4. Sound and Music

6. Movement

Releasing emotions by vocally making a noise or sound can help. Sighing, for example, is an especially helpful way of releasing emotional tensions in our bodies. Crying with grief, screaming in the car, or growling loudly, are other examples of using vocal sounds to release emotions.

Moving can help release emotional tensions in our bodies. This includes taking a walk, dancing, exercising, playing a sport, drumming, or punching a pillow. These are not the same as walking, exercising, and playing a sport for the purpose of recreation or getting fit. Neither is it for the purpose of distracting yourself from experiencing the uncomfortable emotions. These movements serve to facilitate the experiencing and releasing of our pent-up emotions.

Listening to music to help release emotions is not to be mistaken with using music to distract yourself from experiencing the uncomfortable feelings. Sometimes, we may feel heavy-hearted or numb and find it difficult to release the emotional tension. Listening to appropriate music that helps trigger the emotional experience, thus releasing the “stuck� emotion, can be very cathartic.

Breaking-up and Getting Through It

Unwanted or unexpected break-ups can be one of the hardest processes to go through, very much like coping with the death of a loved one. In going through a break-up, you can expect to experience the stages of grief. Here are some suggestions to help you move through grief to acceptance, in time.

Breaking up can be painful, even excruciating. It can feel like you’re a pendulum—swinging from being big-hearted and understanding to being a raging woman with a vengeance. But the roller-coaster ride does not have to be so bad if we understand that these physical, emotional and mental responses are normal. Sometimes, these feelings can last from a few minutes to a few hours. However, because they can be so intense, we may think they have come to stay for good. Remembering that our feelings will come and go can help us cope a little better. We may not know how long we need to grief for but it is not healthy to remain stuck in the same experience(s) of sadness, anger, confusion, or unacceptance of the breakup. The important thing is that you honour your feelings and treat yourself with patience and gentleness.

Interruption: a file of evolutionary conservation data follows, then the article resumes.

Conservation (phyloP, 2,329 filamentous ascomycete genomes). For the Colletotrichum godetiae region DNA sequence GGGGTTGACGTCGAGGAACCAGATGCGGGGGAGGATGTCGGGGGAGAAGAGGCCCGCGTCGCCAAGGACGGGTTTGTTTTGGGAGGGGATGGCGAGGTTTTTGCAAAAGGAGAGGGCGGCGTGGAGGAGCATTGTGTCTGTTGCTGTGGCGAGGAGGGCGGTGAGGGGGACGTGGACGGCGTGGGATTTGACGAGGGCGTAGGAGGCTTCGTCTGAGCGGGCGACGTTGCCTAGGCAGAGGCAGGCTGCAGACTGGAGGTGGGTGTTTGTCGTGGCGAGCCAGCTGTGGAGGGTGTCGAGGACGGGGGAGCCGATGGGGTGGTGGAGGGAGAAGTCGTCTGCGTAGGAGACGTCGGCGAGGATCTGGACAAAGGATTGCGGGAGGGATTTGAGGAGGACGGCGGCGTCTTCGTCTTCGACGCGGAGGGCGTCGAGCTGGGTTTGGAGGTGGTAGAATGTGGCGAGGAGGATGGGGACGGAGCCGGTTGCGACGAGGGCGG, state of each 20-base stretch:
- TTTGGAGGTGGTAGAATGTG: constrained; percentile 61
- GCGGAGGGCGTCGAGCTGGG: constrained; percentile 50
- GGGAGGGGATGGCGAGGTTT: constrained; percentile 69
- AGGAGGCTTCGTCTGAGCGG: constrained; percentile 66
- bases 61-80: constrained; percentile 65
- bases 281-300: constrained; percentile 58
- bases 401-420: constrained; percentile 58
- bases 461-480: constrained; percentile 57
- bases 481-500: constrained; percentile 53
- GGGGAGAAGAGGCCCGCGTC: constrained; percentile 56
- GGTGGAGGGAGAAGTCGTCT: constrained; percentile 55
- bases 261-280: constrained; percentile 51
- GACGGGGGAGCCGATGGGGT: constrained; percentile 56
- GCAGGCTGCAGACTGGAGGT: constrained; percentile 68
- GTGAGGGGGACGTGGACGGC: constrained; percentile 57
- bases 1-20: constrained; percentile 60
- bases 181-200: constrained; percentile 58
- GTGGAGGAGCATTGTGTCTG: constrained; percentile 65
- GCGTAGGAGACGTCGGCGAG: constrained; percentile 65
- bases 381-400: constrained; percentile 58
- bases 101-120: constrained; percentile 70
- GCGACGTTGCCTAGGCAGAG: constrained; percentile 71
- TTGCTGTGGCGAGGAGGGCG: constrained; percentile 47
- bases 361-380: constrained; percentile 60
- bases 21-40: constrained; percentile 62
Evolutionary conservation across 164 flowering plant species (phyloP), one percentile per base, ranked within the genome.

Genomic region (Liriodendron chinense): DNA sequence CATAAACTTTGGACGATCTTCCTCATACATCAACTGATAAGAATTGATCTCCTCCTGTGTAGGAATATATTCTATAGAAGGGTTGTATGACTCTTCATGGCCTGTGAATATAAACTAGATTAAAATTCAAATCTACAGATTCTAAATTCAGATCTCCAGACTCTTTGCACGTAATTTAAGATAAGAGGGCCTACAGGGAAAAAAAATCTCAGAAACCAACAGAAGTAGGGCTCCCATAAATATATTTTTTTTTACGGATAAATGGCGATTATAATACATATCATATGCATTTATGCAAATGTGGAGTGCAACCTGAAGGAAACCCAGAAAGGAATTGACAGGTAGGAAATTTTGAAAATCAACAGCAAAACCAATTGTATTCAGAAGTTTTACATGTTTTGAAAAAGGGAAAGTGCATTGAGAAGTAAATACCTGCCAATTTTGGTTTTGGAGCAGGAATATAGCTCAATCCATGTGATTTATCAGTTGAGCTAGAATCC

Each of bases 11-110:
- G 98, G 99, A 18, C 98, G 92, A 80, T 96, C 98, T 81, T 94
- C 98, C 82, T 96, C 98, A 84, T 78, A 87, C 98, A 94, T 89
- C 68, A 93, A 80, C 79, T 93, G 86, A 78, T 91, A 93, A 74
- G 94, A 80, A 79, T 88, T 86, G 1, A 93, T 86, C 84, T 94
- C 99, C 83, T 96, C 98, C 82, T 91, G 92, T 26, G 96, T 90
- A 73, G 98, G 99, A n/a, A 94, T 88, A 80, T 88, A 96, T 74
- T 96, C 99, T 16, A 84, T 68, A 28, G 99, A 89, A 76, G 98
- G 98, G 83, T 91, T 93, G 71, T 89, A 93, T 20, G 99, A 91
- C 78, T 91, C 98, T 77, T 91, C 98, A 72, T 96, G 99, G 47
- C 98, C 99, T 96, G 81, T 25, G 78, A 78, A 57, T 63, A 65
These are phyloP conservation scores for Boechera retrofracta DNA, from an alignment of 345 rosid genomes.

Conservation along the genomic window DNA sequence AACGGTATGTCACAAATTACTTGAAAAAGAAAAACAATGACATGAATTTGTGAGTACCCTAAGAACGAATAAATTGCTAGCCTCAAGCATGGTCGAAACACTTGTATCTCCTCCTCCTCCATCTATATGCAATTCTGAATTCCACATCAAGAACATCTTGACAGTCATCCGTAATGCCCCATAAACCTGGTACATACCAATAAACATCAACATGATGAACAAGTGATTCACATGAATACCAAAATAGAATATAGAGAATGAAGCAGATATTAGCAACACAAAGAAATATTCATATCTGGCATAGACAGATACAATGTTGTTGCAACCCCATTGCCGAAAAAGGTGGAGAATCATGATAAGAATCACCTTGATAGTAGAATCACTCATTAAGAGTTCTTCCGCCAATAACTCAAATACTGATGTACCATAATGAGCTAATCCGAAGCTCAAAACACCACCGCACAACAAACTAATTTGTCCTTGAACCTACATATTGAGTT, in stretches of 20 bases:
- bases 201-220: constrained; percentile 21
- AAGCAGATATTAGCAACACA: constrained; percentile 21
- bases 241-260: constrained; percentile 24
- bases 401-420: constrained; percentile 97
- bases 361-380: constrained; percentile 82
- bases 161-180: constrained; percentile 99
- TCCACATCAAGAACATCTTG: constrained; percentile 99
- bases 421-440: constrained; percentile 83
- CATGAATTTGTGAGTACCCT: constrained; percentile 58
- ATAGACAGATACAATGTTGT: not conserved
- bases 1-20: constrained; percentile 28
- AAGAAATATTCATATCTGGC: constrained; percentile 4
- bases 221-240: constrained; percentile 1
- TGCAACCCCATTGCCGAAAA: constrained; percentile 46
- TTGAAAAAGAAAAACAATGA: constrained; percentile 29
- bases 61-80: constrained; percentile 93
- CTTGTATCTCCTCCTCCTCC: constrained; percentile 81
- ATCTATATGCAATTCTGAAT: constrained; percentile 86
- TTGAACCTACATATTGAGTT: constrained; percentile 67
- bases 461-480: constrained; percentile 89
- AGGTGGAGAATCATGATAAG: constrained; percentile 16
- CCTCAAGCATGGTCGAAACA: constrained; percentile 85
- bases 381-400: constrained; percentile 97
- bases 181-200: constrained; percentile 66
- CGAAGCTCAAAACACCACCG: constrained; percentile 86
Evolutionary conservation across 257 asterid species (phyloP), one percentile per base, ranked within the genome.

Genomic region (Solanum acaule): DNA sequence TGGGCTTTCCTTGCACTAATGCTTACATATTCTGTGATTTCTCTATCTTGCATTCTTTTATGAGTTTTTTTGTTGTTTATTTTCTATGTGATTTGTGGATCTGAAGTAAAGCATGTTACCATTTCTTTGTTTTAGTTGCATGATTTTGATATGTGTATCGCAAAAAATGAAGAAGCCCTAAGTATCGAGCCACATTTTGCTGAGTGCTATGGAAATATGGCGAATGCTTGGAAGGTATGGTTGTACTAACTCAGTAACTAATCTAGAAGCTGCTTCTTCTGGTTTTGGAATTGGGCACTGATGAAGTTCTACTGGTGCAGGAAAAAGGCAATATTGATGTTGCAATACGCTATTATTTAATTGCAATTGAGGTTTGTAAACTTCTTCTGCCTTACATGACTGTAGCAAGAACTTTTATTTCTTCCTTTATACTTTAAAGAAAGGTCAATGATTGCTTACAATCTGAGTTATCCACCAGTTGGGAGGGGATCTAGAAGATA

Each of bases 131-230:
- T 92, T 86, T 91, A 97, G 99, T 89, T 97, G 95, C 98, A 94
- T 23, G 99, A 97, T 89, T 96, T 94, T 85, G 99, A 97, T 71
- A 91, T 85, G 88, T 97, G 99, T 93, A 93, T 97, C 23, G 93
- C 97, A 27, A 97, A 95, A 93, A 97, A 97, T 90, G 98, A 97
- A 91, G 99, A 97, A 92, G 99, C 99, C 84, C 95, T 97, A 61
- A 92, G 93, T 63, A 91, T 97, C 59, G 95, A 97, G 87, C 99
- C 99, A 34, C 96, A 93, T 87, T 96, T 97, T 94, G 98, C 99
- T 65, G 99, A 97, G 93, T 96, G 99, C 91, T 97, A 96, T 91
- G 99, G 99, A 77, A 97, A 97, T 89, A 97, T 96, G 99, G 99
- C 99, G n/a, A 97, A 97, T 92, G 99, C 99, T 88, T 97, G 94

At this stage, it would be a good time to fall back on those resources that helptobuild your self-esteem. a list of positive Allow yourself move from shock toCreate acceptance, in time. affirmations about yourself and your future. Begin the statements Remind yourself daily that you will get through it and this with “I am…” or “I have…”. Do not include statements related to grieving is a natural and healthy process. being back with your ex in this list.

5 Stages of Grief in Break-ups 1. Shock / Denial “What?! This can’t be happening!” This is usually the first stage of grieving. When you realise your relationship has ended, it can feel very sudden and shocking. This loss can be overwhelming. It may make no sense to you and life may suddenly become meaningless. Denial is our way of helping us survive this initial shock and pain. Denial helps to pace our feelings of grief by allowing us only as much of the news and pain we can handle. Give yourself time to calm down. When the reality of the break-up starts to sink in, you may start to ask questions and all the feelings you had been denying may start to surface. You would then have unknowingly begun your healing process.